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Special Report: Tempe Town Lake drowning lawsuit moves forward

Photo of water of Tempe Town Lake
Tempe Communications Director Nikki Ripley provided the Digital Free Press with information regarding safety improvements coming to Tempe Town Lake — one in particular that can make a significant difference. (File Photos/

Tempe Town Lake drowning lawsuit now at Superior Court

By Terrance Thornton | Digital Free Press

A lawsuit filed Friday, May 26, in Maricopa County Superior Court alleges the municipality of Tempe did not create enough safety measures or train responding police officers adequately ultimately playing a role in the death of Sean Bickings, who drowned in Tempe Town Lake.

“We are seeking justice for Sean Bickings who lost his life by drowning in Tempe Town Lake while Tempe police officers watched from the shore,” said Attorney Benjamin Taylor of Taylor & Gomez. “The city of Tempe and Tempe law enforcement promised new safety measurements following Sean’s tragic death and a year later we have yet to see these actions implemented. We hope this lawsuit will encourage the city of Tempe to take the necessary steps to ensure no one else carelessly loses their life by drowning in Tempe Town Lake.”

The lawsuit alleges on May 28, 2022, a call to police was made by a Downtown Tempe Authority representative at 4:57 a.m. and upon arrival, the court filings state, Tempe police officers encounter Mr. Bickings and his partner, a female, near the Tempe Center for the Arts and Elmore Pedestrian Bridge.

Following police contact, the lawsuit alleges, Mr. Bickings climbs over the rails and enters Tempe Town Lake.

“The body-worn camera footage released to the public by defendant Tempe Police Department is redacted between 5:14 a.m. and 5:22 a.m. In the transcripts and captured on the unreleased footage, defendant Bennett stood on as decedent Bickings gasped out that: ‘I’m gonna drown.’ In response to Decedent Bickings, Defendant Bennett stated, ‘No you’re not.’ Decedent Bickings replied, ‘yes I am,’ Mr. Taylor states on the record in his legal filing.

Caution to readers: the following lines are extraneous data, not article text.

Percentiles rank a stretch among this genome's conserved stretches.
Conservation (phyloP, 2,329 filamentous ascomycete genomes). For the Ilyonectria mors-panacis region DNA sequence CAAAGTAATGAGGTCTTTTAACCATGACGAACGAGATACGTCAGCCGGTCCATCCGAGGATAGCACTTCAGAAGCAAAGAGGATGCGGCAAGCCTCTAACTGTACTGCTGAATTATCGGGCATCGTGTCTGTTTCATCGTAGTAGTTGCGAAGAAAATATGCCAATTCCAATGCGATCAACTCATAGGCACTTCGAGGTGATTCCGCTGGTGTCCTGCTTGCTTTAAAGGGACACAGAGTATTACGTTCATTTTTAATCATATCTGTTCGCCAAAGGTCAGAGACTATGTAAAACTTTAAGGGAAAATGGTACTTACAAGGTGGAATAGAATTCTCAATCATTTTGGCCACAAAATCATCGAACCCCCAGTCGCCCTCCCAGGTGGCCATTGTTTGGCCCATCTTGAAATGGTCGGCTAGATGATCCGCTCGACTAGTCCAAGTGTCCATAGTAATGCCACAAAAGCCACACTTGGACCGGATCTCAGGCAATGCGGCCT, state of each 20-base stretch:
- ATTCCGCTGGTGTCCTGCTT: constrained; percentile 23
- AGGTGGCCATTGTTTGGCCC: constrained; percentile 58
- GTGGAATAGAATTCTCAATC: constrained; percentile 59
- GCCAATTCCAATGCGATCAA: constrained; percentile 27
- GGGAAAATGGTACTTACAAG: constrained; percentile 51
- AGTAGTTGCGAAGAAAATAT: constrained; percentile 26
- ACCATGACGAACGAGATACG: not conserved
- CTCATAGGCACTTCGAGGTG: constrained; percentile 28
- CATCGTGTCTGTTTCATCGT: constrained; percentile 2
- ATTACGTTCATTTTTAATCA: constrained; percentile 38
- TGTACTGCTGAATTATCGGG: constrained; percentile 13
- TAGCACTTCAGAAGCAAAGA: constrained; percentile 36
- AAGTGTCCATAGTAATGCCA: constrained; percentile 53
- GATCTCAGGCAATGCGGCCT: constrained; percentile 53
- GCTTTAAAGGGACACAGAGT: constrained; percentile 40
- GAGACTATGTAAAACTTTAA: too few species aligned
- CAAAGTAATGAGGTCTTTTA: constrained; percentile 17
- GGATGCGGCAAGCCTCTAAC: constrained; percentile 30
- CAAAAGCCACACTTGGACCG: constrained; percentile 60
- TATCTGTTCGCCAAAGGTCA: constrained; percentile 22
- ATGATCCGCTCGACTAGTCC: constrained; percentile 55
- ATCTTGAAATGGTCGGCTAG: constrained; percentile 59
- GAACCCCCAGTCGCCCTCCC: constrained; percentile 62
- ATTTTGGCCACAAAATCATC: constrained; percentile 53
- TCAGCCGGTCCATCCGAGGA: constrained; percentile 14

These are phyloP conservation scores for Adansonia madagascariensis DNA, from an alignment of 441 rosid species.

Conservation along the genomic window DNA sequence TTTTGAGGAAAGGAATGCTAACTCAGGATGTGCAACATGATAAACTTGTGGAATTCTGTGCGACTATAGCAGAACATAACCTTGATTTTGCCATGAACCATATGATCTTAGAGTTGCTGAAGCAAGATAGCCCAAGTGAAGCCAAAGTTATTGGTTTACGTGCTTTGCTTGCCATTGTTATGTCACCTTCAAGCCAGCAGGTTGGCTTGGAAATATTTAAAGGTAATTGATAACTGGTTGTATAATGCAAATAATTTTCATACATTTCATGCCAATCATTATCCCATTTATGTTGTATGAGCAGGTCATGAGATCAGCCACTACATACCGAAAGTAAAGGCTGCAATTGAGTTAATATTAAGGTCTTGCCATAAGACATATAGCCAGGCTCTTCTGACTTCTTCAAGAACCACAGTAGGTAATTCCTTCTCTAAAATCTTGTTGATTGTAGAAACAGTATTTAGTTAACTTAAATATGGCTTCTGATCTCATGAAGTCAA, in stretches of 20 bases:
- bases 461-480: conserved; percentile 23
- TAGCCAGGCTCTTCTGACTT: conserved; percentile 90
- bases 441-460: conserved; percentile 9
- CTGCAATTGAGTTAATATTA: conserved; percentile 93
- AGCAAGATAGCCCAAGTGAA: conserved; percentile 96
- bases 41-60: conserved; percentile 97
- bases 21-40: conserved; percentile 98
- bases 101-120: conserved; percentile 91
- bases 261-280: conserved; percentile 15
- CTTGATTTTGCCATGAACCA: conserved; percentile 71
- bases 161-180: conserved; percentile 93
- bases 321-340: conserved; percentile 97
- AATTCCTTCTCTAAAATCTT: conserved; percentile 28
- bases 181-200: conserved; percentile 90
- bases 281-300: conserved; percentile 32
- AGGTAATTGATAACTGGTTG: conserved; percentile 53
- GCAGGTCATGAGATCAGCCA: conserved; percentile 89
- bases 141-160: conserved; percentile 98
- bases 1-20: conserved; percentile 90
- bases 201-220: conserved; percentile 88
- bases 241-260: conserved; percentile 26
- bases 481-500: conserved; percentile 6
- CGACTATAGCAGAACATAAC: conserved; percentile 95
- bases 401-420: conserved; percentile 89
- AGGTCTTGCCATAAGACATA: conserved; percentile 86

“Defendant Gebbie, with no apparent urgency, told Decedent Bickings to swim to a pylon. When Decedent Bickings gasped out that he could not do that, Defendant Gebbie responded ‘Okay. I’m not jumping in after you.” Decedent Bickings then pleaded: “Please help me. Please. Please. Please…I can’t touch. Oh God. Please help me. Help me.’

The lawsuit alleges Mr. Bickings went under water at 5:16 a.m.

“Part of the lawsuit, as you will see if that body camera footage shows the officers just watching Sean Bickings drown right in front of them,” Mr. Taylor told the Arizona Digital Free Press Tuesday, June 6. “Tempe Town Lake has been put on notice that there have been prior drownings and there still has not been any life-saving devices installed anywhere — if your child was to fall into the lake there is nothing there to save your child or anybody else. If they had any of this equipment we were told was going to appear Sean Bickings would be alive today.”

In the May 2022 lawsuit at Superior Court, Mr. Taylor outlines documented cases of other drownings at Tempe Town Lake with different response circumstances.